I have read many essays on the heavily debated subject of just how many words Our immortal Bard coined. I think it is safe to say, some of the words (and phrases) which are credited to him are undoubtedly his own, and yet there are as well many others which I, and many others, though wholeheartedly would love to see credited to Shakespeare, nevertheless, seem uneasy to accept it.
I was looking through numerous compiled lists of words supposedly coined by the Bard, and found one which truly peaked my interest--"Alligator"!
I already knew the etymology of the word due to my previous interest in the cónquistadors and Spain's 15th, 16th-century history; initially "la lagarto" coined by the early Spaniards who entered The Americas and more specifically Terra de La Florida (possibly Ponce De Leon or those with him); and I already knew the Spanish word "aligarto" was already in use during Elizabethan England, and of course "Crocodile" is a word dating much farther back; But is there any evidence of the use of the word "alligator" before Shakespeare?
1560s, "large carnivorous reptile of the Americas," lagarto, aligarto, a corruption of Spanish el lagarto (de Indias) "the lizard (of the Indies)," from Latin lacertus (see lizard), with Spanish definite article el, from Latin ille (see le). The modern form of the English word is attested from 1620s, with unetymological -r as in tater, feller, etc. (Alligarter was an early variant) and an overall Latin appearance
Here is the use of "alligator" by Shakespeare: From Romeo and Juliet, (V, 1, line 2840)
And in his needy shop a tortoise hung, An alligator stuff'd, and other skins Of ill-shaped fishes;
Here is the First (1623), Second (1632), Third (1665), and fourth (1685) Folio spelling:
and in his needie shop a tortoyrs hung, an Allegater stuft, and other skins of ill shap'd fishes
although Fourth Folio makes it "Allegator" with an "o".
And the first (bad) Quarto of R&J reads:
As I past by, whose needie shop is stufft With beggerly accounts of emptie boxes: And in the same an Aligarta hangs, Olde endes of packthred, and cakes of Roses,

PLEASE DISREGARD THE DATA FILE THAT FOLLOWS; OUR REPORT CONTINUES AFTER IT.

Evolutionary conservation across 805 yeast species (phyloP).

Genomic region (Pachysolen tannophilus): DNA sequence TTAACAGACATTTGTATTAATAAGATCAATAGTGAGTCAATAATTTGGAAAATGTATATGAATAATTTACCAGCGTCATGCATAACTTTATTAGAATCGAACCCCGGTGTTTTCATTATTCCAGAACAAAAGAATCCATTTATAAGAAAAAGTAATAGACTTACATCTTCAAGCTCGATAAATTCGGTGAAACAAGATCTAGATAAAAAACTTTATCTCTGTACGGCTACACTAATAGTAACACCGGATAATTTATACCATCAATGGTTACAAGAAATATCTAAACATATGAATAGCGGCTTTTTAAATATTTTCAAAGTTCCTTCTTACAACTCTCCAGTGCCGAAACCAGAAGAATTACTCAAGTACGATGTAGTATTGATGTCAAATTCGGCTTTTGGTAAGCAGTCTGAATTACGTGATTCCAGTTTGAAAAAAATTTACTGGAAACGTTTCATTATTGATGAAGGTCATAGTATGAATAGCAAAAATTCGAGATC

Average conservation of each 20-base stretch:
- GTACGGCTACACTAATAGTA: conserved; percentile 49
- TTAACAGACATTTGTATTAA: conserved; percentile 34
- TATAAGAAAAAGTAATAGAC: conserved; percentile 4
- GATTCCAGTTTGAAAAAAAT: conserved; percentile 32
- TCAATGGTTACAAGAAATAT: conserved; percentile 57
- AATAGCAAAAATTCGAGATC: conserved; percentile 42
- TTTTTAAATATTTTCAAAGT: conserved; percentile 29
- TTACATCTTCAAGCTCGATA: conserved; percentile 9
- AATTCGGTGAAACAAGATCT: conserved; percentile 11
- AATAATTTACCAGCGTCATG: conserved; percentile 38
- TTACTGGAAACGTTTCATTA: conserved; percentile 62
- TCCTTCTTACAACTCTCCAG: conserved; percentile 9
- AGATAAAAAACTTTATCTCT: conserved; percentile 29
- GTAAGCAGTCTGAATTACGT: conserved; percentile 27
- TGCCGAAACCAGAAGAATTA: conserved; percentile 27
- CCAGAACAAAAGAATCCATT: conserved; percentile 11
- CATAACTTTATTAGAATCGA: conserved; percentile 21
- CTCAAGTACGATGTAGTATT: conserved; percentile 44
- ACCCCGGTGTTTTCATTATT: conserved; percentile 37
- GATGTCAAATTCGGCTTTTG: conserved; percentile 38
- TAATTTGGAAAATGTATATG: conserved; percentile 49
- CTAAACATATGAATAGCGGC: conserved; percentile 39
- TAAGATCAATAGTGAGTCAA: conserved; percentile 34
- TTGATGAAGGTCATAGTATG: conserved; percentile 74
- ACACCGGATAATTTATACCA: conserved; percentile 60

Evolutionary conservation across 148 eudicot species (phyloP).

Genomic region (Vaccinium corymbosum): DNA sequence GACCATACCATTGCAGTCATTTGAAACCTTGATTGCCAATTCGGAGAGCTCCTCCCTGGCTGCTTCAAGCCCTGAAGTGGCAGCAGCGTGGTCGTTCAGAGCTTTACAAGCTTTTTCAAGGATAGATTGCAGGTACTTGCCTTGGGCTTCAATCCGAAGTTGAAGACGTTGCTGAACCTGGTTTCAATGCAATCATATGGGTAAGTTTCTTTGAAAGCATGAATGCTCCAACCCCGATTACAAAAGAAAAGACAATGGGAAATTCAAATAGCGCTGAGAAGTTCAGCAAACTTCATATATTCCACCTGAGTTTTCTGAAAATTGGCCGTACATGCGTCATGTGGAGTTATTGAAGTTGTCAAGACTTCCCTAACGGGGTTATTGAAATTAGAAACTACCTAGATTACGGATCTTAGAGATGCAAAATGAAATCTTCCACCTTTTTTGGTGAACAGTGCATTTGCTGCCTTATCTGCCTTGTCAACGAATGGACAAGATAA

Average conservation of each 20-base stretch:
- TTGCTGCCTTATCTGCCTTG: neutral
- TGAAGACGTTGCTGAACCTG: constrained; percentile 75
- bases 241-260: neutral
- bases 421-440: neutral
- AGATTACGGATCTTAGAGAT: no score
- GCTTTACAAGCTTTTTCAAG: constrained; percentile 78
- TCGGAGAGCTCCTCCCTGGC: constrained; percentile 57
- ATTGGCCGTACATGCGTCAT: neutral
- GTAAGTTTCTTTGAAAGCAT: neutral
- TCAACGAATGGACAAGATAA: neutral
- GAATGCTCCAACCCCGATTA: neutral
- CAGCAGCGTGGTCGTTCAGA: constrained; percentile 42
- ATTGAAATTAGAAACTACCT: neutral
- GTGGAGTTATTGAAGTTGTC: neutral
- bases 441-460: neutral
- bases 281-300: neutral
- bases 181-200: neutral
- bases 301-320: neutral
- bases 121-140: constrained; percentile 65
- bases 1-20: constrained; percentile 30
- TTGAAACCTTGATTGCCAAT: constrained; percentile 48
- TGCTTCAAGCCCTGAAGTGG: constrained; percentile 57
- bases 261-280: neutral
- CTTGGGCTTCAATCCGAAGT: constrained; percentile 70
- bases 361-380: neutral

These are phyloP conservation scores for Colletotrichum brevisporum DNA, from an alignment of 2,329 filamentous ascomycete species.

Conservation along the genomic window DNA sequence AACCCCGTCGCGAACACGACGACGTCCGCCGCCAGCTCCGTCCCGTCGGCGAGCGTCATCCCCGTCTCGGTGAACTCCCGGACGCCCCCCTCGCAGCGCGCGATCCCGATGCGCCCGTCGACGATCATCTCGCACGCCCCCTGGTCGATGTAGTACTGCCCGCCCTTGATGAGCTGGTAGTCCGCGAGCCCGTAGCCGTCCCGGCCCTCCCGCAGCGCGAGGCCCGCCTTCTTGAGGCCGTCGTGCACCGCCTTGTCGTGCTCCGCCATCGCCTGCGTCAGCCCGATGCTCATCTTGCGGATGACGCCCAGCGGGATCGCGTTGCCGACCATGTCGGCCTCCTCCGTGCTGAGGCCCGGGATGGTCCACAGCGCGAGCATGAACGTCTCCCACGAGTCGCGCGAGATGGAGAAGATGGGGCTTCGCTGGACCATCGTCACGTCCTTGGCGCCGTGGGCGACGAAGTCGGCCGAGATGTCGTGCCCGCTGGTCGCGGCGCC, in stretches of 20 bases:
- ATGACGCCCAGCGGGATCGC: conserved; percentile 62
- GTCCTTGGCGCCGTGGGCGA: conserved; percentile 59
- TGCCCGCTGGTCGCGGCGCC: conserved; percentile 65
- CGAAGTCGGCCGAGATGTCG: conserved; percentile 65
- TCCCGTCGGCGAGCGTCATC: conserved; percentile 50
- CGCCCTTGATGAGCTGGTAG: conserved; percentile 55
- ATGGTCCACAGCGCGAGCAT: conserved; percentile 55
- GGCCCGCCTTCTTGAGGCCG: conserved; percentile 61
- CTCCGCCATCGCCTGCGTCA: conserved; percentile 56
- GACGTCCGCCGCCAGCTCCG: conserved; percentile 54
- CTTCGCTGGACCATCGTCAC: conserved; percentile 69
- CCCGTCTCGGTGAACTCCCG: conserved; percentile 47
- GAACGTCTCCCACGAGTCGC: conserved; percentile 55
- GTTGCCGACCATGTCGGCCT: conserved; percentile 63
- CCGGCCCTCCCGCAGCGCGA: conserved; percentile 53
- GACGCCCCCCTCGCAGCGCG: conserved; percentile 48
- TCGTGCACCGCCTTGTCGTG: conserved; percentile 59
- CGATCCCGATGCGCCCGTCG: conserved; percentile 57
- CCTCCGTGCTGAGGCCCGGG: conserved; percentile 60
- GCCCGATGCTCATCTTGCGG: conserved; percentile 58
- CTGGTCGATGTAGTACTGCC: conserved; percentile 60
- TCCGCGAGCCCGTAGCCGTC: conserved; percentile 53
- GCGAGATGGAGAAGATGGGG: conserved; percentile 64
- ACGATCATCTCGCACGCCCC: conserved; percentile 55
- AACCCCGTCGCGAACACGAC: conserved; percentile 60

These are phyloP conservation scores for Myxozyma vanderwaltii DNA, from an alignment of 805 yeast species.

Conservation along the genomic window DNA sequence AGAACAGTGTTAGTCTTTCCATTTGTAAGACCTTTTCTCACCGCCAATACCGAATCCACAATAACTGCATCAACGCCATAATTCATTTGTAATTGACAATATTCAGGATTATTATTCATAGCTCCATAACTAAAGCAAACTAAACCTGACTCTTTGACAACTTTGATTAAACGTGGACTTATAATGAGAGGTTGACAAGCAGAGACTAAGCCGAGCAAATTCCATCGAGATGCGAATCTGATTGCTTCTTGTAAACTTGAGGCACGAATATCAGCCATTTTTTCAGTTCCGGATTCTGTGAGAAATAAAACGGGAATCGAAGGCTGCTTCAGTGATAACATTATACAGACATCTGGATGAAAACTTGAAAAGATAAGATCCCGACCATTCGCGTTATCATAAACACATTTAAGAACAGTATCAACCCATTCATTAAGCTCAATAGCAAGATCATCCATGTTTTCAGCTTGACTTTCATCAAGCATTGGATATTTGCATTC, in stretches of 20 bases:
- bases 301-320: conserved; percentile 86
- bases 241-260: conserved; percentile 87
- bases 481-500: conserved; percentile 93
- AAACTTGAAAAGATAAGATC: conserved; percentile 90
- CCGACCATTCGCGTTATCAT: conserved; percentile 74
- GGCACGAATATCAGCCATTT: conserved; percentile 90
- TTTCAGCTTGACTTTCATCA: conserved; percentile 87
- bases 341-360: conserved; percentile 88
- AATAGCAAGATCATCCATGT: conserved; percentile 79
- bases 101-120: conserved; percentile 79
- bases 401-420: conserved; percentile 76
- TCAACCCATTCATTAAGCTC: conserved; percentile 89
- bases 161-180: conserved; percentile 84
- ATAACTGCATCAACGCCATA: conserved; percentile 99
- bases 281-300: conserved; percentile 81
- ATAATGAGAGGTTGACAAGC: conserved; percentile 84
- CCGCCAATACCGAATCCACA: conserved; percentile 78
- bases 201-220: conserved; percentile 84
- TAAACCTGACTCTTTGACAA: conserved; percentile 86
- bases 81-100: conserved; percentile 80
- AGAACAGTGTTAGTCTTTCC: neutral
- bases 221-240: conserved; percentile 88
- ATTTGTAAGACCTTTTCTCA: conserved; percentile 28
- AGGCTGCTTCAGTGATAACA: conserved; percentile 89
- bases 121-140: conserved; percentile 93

But the second (good) Quarto of 1599 reads:
And in his needie shop a tortoyes hung, An allegater stuft, and other skins Of ill shapte fishes,
so, though the spelling is off, undoubtedly the word reads as "Alligator", and since those Jacobeans spelled the way a word sounded, I think there is strong evidence to hold that the pronunciation of the word is "alligator"--as the "r" in-between "aligarto" is moved to the front, "alligator" or "Allegater"--thus, the essence of our modern-day name of the animal is more like Shakespeare's added "r" at the end" then any other archaic name used prior.
By 1643 the word "Alligator" is in use, as seen in Madagascar, the richest and most frvitfvll island in the world (1643)
the greatest enemy their Cattell have, is the crocodile or alligator, who being in the fresh rivers, meets with them sometimes when they come to water, but of these there are not many, and those might soone be destroyed if the natives had either wit or skill to doe it:
I did find the word being used in a 1542 text, but it does not seem to have anything to do with the animal:
or throwe any thynge agaynst the grounde or walles: [.] # alligator, he that byndeth: [.] # alligatura
My question is: did anyone use the name before Shakespeare in writing? And thus did Shakespeare really coin the modern name of "alligator" (even though it was spelled differently--different syllables, but otherwise very recognizable)?